Evolutionary algorithms (EAs), which are automated problem solving techniques inspired by biological evolution, have been used to address many challenging problems in a variety of fields. For example, EAs have been used to layout electronic circuits, design radio antennas, identify drug interactions, and to predict cancer malignancy. EAs have also been used to advance our understanding of evolutionary biology, including the evolutionary origins of complexity and altruism. This broad applicability of EAs has led to a variety of different incompatible approaches, which complicates the replication of experiments, promotes duplication of effort, and hinders collaboration among researchers. Moreover, while a powerful tool for solving complex problems, many EAs require that thousands of computationally-expensive simulations be performed before a solution is found. A framework that enables the use of advanced computational resources, while minimizing the incompatibilities between different evolutionary algorithms, is needed.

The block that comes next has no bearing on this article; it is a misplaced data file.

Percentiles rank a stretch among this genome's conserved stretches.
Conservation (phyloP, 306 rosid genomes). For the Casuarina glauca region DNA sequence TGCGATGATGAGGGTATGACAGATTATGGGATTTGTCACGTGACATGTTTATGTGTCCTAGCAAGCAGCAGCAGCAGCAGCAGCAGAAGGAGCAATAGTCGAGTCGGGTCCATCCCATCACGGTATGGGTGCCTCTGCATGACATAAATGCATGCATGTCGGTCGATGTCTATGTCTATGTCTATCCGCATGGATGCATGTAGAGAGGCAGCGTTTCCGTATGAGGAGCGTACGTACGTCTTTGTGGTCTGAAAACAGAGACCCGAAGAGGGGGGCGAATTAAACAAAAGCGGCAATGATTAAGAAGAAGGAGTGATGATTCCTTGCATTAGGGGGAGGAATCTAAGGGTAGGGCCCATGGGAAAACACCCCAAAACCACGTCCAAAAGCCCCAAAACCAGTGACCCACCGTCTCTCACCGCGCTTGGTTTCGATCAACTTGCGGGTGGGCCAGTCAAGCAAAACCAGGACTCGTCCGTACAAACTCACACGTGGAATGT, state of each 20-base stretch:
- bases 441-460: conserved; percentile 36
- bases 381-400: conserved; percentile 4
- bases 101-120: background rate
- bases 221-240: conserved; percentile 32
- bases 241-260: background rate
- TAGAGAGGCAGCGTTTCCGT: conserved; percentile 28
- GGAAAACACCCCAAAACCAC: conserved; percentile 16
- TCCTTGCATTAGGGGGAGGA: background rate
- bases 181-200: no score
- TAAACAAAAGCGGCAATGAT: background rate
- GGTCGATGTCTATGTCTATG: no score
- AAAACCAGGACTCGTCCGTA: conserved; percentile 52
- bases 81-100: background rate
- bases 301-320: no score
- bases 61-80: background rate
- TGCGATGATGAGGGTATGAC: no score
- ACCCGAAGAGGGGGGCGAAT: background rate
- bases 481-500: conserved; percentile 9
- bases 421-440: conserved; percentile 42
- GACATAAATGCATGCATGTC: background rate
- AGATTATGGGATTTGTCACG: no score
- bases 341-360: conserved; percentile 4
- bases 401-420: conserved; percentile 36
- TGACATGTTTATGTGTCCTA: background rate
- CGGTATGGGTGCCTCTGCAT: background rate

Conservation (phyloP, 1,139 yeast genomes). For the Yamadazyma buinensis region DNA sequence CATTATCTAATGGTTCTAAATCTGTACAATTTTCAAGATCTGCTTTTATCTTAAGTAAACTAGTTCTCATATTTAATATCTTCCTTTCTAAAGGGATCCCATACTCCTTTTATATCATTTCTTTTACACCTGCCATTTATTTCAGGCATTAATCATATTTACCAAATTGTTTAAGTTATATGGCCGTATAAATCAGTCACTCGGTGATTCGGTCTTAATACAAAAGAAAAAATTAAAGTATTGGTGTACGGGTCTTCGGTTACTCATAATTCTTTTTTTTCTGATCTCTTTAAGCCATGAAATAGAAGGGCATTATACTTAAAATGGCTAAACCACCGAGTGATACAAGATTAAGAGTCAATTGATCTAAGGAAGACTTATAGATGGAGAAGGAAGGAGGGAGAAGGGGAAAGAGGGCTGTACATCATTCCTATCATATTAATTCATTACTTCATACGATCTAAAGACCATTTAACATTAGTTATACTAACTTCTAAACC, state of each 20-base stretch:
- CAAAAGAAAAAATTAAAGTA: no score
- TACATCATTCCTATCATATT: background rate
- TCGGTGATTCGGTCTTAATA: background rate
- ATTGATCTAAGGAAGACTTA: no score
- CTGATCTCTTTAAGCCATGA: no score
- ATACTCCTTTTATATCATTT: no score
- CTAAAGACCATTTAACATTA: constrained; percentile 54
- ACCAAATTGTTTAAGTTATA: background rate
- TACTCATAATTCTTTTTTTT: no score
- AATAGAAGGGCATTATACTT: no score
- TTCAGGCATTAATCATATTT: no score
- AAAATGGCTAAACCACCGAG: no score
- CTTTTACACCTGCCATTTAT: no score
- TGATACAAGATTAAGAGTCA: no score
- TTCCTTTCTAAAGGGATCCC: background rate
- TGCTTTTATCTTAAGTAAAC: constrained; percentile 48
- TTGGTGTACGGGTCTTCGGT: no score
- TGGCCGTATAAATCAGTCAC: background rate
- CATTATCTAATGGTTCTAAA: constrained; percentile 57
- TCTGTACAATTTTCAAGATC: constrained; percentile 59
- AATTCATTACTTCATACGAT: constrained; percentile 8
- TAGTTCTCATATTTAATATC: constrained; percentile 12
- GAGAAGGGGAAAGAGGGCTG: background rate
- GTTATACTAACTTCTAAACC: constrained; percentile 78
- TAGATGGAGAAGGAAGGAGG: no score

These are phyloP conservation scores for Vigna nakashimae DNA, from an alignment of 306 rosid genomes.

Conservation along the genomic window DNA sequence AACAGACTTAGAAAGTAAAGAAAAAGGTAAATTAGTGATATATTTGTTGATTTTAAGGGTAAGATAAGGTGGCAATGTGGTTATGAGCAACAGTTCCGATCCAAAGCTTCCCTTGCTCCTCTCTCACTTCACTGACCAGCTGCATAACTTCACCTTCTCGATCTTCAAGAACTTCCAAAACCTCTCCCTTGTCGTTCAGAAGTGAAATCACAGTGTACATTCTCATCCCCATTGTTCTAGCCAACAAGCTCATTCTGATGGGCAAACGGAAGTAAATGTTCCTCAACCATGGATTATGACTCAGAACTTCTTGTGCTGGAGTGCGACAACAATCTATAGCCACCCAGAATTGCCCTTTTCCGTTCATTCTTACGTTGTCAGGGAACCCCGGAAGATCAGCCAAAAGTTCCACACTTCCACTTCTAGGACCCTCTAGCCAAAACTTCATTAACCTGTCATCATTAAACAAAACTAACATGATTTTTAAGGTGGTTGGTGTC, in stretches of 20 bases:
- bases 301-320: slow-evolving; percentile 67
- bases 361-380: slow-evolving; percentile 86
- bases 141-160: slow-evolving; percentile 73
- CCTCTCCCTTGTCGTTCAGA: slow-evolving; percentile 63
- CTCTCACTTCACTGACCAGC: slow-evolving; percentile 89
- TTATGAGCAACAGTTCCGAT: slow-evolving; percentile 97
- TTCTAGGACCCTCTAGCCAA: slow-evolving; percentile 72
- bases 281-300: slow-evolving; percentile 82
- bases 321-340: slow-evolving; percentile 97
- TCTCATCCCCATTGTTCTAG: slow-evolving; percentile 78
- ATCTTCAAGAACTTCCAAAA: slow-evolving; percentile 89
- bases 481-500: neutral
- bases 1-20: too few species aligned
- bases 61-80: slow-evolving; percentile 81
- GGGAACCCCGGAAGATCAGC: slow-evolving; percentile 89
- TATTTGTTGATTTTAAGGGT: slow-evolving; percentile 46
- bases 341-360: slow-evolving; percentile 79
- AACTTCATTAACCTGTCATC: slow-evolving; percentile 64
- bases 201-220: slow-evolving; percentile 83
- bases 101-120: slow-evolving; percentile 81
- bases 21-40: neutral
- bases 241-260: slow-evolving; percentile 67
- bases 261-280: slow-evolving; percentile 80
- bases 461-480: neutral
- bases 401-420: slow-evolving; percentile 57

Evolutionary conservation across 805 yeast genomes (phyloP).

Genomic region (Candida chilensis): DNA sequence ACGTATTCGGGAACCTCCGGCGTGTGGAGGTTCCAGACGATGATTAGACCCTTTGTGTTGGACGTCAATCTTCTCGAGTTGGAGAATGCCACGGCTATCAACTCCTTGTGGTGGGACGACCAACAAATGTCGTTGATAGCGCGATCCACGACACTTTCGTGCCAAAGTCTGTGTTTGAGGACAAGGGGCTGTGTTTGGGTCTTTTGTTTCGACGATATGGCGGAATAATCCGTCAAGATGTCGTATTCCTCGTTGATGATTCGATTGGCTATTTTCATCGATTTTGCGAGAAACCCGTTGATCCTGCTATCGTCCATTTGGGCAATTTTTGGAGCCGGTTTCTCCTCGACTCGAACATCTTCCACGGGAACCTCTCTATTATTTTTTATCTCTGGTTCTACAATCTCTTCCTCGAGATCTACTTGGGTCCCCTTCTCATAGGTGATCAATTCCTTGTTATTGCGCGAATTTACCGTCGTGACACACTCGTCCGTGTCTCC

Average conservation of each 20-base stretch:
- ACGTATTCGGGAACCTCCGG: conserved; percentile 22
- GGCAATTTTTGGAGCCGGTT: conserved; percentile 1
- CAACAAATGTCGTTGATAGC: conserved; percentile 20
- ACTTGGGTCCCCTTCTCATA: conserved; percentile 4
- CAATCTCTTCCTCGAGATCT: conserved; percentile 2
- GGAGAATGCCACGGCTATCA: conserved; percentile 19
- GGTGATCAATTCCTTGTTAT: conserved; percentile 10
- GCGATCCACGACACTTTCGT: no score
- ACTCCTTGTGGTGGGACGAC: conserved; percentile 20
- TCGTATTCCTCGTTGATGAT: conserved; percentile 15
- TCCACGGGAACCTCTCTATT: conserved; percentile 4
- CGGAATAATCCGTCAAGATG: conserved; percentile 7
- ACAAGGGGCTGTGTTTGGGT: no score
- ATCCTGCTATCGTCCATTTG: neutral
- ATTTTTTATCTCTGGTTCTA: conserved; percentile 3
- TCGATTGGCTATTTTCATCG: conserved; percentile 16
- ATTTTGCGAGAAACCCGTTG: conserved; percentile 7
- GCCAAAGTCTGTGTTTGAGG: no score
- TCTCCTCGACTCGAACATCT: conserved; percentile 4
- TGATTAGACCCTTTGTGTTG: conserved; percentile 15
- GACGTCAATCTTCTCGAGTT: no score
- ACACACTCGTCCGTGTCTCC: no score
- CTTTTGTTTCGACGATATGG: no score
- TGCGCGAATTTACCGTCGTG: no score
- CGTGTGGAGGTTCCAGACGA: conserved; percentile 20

This research involves the development of "GENEVA," a framework to GENeralize EVolutionary Algorithms. GENEVA is designed to address the challenges facing users of EAs in three ways: First, it provides a C++ and Python-based software abstraction layer so that components from existing EA software packages can be used within a common environment. Second, it enables users to transparently make use of available high-performance computing resources. Finally, GENEVA provides an interactive graphical environment that can be used by students and researchers alike to explore and analyze evolutionary algorithms. To guide the development of GENEVA, two case studies will be investigated, one from each of engineering and evolutionary biology.